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    Re: Star - Star Observations
    From: George Huxtable
    Date: 2010 Mar 12, 10:40 -0000

    A few notes about making star observations..
    I've seen statements, on this list, that measuring distances between two
    stars is less precise that those using Sun and Moon, and wonder why that
    should be. And that a star is a difficult object to use for checking index
    error. As a star should produce the smallest image of all, this is a bit of
    a surprise. Why should it be?
    My own old eyes are long past the point where I can contribute to this,
    Let's concentrate on index error checking, which seems to me to be the most
    difficult case. The image of a star will be some sort of circular blur. The
    aim is to superimpose two such blurs, one via each path, direct and
    reflected. The problem seems to be this: that when the two blurs get
    sufficiently close, they coalesce, merging into one. Once that has happened,
    it isn't clear which way to turn the micrometer drum to bring their centres
    closer, because those centres can no longer be distinguished; you can't tell
    which is which..
    Might it help to introduce a bit of side-error, so that instead of the two
    star-images merging, turning the knob causes one image to slide past the
    other, the aim being to put them at the same level; and nearly, but not
    quite, in contact, in the sideways direction. Does that actually improve the
    operation, in practice? For this purpose, a lit crosswire in the focal plane
    of the telescope could be helpful.
    How else, without side-error, can we distinguish one image from another? If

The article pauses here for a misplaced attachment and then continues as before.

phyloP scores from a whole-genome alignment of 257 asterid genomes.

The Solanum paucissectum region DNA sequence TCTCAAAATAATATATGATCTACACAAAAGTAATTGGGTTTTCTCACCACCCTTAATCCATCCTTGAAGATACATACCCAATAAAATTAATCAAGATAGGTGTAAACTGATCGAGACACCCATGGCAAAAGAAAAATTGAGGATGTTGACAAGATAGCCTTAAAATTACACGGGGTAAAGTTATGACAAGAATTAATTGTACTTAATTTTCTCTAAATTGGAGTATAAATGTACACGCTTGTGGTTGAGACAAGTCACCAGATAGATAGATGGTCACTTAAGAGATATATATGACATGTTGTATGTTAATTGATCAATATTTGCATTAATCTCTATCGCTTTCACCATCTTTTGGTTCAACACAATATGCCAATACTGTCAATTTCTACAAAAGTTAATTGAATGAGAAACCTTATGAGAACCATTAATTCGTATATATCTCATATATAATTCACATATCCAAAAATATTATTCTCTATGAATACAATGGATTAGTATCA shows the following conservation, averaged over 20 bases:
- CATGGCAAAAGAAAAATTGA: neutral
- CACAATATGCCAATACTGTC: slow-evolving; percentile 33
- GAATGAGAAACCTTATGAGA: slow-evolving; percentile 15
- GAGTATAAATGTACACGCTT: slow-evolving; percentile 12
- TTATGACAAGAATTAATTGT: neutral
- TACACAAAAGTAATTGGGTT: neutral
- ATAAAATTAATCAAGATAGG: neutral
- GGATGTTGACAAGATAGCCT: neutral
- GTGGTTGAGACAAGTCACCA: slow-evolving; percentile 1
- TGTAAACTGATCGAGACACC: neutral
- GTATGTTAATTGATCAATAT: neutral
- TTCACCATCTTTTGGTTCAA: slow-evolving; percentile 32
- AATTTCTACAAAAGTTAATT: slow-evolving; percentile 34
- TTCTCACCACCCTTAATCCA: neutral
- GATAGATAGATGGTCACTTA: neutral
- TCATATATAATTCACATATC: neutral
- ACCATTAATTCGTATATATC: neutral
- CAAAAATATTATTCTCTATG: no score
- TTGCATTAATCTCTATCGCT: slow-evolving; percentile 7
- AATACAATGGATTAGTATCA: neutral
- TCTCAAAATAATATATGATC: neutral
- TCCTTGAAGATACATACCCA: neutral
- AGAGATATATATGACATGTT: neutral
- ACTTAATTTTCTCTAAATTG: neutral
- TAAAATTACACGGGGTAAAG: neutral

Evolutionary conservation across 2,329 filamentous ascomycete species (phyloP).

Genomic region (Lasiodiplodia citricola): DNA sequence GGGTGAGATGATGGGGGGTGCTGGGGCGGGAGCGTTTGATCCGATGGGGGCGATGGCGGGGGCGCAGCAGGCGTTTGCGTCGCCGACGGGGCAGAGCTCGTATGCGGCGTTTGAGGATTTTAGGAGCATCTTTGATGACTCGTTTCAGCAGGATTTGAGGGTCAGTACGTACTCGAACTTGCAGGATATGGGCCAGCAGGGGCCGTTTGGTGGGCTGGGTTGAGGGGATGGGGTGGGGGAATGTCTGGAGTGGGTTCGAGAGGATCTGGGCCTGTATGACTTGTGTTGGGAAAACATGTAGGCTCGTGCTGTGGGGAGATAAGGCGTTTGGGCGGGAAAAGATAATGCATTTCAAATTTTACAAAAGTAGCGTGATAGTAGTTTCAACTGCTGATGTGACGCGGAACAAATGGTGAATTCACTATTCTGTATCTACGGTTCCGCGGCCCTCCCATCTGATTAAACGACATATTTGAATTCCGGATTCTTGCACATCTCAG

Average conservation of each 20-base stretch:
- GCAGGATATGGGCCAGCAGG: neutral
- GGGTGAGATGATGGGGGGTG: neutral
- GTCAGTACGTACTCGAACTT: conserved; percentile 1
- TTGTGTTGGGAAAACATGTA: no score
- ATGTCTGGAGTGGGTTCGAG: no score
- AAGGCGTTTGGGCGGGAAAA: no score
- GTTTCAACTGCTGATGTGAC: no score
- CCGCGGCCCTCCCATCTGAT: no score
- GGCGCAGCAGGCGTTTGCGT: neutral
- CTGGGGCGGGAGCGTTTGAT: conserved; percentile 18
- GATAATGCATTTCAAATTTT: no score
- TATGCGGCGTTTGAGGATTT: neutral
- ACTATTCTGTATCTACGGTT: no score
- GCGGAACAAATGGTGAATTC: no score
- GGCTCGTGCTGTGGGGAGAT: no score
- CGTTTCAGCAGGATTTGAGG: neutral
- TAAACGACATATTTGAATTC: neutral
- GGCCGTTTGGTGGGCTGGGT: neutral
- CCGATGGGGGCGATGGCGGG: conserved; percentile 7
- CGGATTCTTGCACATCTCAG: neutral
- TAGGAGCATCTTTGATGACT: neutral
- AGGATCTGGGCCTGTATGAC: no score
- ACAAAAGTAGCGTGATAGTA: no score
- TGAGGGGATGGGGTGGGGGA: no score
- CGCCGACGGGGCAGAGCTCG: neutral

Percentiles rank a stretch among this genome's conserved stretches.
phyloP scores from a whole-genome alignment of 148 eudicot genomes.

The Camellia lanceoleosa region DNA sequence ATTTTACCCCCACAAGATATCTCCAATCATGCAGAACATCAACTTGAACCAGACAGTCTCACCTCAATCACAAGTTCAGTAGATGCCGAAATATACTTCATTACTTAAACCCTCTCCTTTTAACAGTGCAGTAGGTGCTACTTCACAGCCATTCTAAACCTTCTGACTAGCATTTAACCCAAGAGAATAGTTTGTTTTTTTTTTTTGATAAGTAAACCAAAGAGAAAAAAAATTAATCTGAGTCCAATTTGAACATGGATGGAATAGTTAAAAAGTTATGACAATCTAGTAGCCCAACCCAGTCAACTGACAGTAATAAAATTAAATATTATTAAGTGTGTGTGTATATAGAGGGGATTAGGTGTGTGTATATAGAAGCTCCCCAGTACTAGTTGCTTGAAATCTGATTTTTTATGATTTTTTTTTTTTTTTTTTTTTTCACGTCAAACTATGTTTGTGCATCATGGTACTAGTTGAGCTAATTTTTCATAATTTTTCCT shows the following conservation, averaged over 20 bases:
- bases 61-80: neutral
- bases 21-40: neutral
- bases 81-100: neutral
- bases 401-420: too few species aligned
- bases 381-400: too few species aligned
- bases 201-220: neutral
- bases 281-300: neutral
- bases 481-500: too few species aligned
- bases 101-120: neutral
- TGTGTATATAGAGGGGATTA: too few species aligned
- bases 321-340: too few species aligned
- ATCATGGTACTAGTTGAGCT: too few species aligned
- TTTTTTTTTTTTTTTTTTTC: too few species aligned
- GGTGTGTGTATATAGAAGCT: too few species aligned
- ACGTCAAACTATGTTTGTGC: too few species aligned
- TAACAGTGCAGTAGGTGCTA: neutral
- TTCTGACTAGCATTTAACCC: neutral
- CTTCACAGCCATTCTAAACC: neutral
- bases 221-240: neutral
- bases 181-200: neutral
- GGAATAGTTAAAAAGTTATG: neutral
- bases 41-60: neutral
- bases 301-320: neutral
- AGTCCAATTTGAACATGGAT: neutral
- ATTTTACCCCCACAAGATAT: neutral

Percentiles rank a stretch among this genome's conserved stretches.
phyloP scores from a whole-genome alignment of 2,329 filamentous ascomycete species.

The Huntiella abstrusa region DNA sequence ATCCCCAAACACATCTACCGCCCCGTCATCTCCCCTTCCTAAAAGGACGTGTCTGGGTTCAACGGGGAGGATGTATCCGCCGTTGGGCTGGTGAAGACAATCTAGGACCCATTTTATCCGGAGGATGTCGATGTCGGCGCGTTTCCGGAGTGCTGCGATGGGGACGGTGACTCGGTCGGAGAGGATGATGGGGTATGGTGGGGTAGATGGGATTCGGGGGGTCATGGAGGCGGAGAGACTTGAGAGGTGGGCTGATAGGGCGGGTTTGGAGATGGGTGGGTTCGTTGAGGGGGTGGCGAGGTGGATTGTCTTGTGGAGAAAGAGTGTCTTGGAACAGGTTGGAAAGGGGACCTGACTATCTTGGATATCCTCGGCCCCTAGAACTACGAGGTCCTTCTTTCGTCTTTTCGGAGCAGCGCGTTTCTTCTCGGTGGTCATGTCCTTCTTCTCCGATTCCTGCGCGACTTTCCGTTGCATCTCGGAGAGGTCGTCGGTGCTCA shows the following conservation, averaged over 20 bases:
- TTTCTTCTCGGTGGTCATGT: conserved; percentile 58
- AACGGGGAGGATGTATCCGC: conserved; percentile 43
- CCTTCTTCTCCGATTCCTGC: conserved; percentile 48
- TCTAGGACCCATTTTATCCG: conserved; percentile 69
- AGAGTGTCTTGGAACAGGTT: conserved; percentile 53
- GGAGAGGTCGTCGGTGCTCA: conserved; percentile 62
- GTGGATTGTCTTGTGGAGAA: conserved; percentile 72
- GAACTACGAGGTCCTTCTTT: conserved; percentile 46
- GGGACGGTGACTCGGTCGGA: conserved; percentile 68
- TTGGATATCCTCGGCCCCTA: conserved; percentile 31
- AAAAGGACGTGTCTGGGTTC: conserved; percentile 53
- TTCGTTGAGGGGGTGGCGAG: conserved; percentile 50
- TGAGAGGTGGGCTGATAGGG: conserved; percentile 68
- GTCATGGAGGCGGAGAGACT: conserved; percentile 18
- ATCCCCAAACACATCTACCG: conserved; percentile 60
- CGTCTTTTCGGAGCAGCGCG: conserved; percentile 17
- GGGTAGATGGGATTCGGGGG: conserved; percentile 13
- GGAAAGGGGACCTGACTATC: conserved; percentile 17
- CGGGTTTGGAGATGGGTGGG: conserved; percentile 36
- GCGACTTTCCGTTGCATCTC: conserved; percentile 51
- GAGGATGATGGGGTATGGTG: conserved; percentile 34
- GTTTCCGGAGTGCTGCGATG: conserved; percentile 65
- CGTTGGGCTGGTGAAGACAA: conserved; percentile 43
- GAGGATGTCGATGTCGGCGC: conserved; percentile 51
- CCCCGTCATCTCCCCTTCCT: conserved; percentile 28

we trust our shades to be optically undeviating, would it help to put a red
    shade in one path, and a green shade in the other? Then when misaligned, the
    combined image would show a red fringe at the top and a green one at the
    bottom, or vice versa. The aim would be to adjust until they matched,
    What about introducing a weakly cylindrical lens in one path, not in the
    other, so that one image becomes a horizontal streak, that has to be aligned
    with the disc of the other image. That would require a simple astigmatiser,
    that used to be a regular fitting on many sextants, but then, it was to fit
    to the telescope, to smear both objects. Here, I'm suggesting it goes into
    one path, beyond the horizon mirror; so it would have to be a somewhat
    larger lens, and precisely undeviating on one direction.
    What about a shutter, a simple vane that can be flipped into and out of one
    path, by a lightly-acting trigger on the handle? That would allow the user
    to align a fixed image with an occulting one. Better, in some circumstances,
    would be two alternating shutters, one in each path, which would produce
    alternating images. That would work when a sextant was used on land, with
    little motion. But at sea, when the two images are zooming around the field
    of view, it seems to me it would be necessary to see simultaneous views, at
    least part of the time.
    Unlike the use of a star for checking index error, when measuring star-star
    distances, rocking the sextant will shift the two images in different ways,
    which in itself allows for the two images to be identified. In addition, the
    two stars may have different magnitudes, or different colours. If so, does
    this ease the operation of measuring the distance between them?
    These are no more than notions or talking-points. I'm not really proposing
    that they are worth implementing, for the occasional case when star-only
    images are being observed. I'm really just asking this question: if star
    images could be separated in such a way, would their use in observations
    then be as accurate as other sky-objects?
    contact George Huxtable, at  george@hux.me.uk
    or at +44 1865 820222 (from UK, 01865 820222)
    or at 1 Sandy Lane, Southmoor, Abingdon, Oxon OX13 5HX, UK.

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